t f p g+ YouTube icon

Harmonizing Science, Ethics, and Praxis: Part 1

Bookmark and Share

January 7, 2013 Tags: Morality & Ethics
Harmonizing Science, Ethics, and Praxis: Part 1

Today's entry was written by Calvin DeWitt. Please note the views expressed here are those of the author, not necessarily of BioLogos. You can read more about what we believe here.

Note: In this three-part series, Cal DeWitt offers insights and examples of why science and ethics must work together to help us make informed, practical decisions within our society. DeWitt’s science-ethics-praxis model provides a framework by which we can live more effectively as God’s stewards.

Originally published in Song of a Scientist: The Harmony of a God-Soaked Creation.

It was late evening when three students at the University of New Hampshire approached me with a question. Earlier that day I had spoken at a symposium on “God, the Environment, and the Good Life.” “How do you, as a scientist, as a student of the Scriptures, and as someone directly involved in town politics, put it all together?” they asked. We moved our conversation to a table, and I reached for a napkin and sketched a triangle.

Science and Ethics

I grew up with the deep conviction that science and theology belong together. Nurtured in the Reformed tradition, I had learned that science and religious faith are compatible ways of looking at the world. It was a tradition that esteemed science—as well as the arts, politics, trades, and good housekeeping. It also esteemed the Bible, our rule of faith and practice, and the theological research and scholarship that enriches our understanding of Scripture. I grew up knowing that both creation and the Word came from the same Author—the Author of the universe, who is thoroughly and perpetually consistent.

I also learned that there is great concordance between the natural world and the Bible—the two great books enjoyed by my culture. Scientific study of how the natural world works is in accord with theological study of the purpose and meaning of life illuminated by the Bible. And so, for these students I wrote “science” at one corner of my triangle and “ethics” at another. Under “science” I added the explanatory question “How does the world work?" and under “ethics,” “What is right?”

My early childhood interest in reptiles had continued on through my teens, through college, and into graduate studies. In graduate school at the University of Michigan, I picked up on my love for the painted turtle, the first species that occupied my backyard zoo, and set about researching how it might control its body temperature. But working with creatures that move between land and water was complicated—especially when I tried to quantify evaporation from the turtles’ shell following their climbing onto a basking spot, and when I tried to record their body temperature underwater with thermocouples whose wires got tangled as my turtles moved through a variety of aquatic vegetation. That prompted me to me to shift my subject to a reptile that lived in a nearly water-less and nearly plant-less environment—a desert lizard.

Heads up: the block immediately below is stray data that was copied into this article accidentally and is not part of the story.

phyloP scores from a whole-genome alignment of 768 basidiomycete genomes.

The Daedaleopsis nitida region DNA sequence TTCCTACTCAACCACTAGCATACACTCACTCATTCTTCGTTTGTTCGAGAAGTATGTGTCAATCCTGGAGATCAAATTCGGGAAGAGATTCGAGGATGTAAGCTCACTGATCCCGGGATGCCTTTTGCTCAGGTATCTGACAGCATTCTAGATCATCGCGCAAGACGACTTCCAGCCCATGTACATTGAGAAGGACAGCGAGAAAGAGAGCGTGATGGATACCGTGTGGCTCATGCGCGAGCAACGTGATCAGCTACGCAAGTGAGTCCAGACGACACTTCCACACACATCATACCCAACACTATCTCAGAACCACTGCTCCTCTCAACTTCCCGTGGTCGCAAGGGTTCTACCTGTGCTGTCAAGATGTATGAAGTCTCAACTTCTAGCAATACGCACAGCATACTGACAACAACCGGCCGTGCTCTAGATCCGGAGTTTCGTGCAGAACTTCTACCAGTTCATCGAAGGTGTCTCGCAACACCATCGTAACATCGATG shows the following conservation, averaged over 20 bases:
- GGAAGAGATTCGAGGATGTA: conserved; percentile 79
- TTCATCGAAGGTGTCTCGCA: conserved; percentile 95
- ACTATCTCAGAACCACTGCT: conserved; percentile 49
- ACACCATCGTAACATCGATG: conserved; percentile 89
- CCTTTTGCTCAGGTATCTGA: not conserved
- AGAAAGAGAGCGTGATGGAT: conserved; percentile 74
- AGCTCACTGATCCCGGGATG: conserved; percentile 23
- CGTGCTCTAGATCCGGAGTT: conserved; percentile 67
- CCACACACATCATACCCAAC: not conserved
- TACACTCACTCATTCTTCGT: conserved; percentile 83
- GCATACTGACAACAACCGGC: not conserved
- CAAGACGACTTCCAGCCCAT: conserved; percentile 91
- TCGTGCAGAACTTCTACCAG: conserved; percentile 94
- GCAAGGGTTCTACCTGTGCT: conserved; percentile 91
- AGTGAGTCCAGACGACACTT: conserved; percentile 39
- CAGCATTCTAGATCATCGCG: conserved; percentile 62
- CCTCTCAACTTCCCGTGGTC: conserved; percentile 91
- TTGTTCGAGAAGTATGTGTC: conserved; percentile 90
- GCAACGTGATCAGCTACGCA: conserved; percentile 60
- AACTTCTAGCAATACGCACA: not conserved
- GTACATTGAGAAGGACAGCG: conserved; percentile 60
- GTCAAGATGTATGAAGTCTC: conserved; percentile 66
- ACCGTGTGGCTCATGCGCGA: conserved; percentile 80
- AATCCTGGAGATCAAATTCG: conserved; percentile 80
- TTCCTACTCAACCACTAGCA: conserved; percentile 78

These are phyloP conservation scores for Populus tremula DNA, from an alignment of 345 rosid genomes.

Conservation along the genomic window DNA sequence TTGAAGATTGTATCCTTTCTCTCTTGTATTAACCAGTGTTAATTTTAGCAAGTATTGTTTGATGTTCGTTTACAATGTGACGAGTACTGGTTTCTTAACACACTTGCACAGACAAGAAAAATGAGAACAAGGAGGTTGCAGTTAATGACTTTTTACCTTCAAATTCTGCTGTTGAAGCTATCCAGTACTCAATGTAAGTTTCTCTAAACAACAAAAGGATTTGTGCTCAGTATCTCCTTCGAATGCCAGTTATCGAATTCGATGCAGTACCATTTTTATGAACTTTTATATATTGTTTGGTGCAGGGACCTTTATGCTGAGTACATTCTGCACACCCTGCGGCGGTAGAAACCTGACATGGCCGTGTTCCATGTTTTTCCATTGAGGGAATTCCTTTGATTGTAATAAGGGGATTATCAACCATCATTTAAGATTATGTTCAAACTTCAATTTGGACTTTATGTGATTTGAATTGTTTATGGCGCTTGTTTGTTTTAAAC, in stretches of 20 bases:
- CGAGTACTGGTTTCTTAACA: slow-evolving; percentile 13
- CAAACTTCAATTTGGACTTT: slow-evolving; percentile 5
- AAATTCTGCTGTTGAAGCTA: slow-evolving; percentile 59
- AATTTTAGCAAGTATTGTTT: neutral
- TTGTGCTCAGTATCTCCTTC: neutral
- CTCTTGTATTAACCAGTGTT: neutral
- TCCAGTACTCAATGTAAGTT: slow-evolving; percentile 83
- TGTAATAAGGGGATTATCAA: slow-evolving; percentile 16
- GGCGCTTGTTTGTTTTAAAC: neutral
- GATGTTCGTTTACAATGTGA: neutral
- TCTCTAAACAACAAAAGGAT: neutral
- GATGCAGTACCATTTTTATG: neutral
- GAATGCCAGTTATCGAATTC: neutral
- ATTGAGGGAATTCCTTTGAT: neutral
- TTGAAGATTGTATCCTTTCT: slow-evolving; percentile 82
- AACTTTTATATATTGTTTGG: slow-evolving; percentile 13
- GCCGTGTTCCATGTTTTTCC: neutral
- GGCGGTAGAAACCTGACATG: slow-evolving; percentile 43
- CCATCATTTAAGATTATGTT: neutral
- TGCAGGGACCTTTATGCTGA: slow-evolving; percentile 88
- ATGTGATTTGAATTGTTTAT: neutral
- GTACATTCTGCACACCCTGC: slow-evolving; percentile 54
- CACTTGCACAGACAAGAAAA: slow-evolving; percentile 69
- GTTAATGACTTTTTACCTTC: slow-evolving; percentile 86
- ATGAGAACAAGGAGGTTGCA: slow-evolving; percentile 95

My shift of subject from a reptile I had studied in a pond in my backyard zoo to one that lived in the desert of southern California led to many wonderful discoveries. It helped my research, but it did much more: it would also produce the third label I would add to the triangle I drew for those students.

In search of my new subject, the desert iguana, I traveled to the desert with Ruth, my wife and field assistant. I learned that its genus (Dipsosaurus dorsalis) comes from the Latin words for “thirsty” (dipso) and “lizard” (saurus). I learned about the marvelous ways this creature survives and flourishes in the desert with almost no water in extremely high temperatures. Eventually I reported my findings in my dissertation and in various scientific papers. But it was there in the desert that I also learned something unexpected about another species—our own Homo sapiens. I learned that we humans have immense capacity for taking action in areas about which we know next to nothing! Uninformed by science and ethics, we can and do act in ways that have great negative consequences on the world. And often we do so intentionally, eschewing scientific and ethical knowledge in cultured ignorance.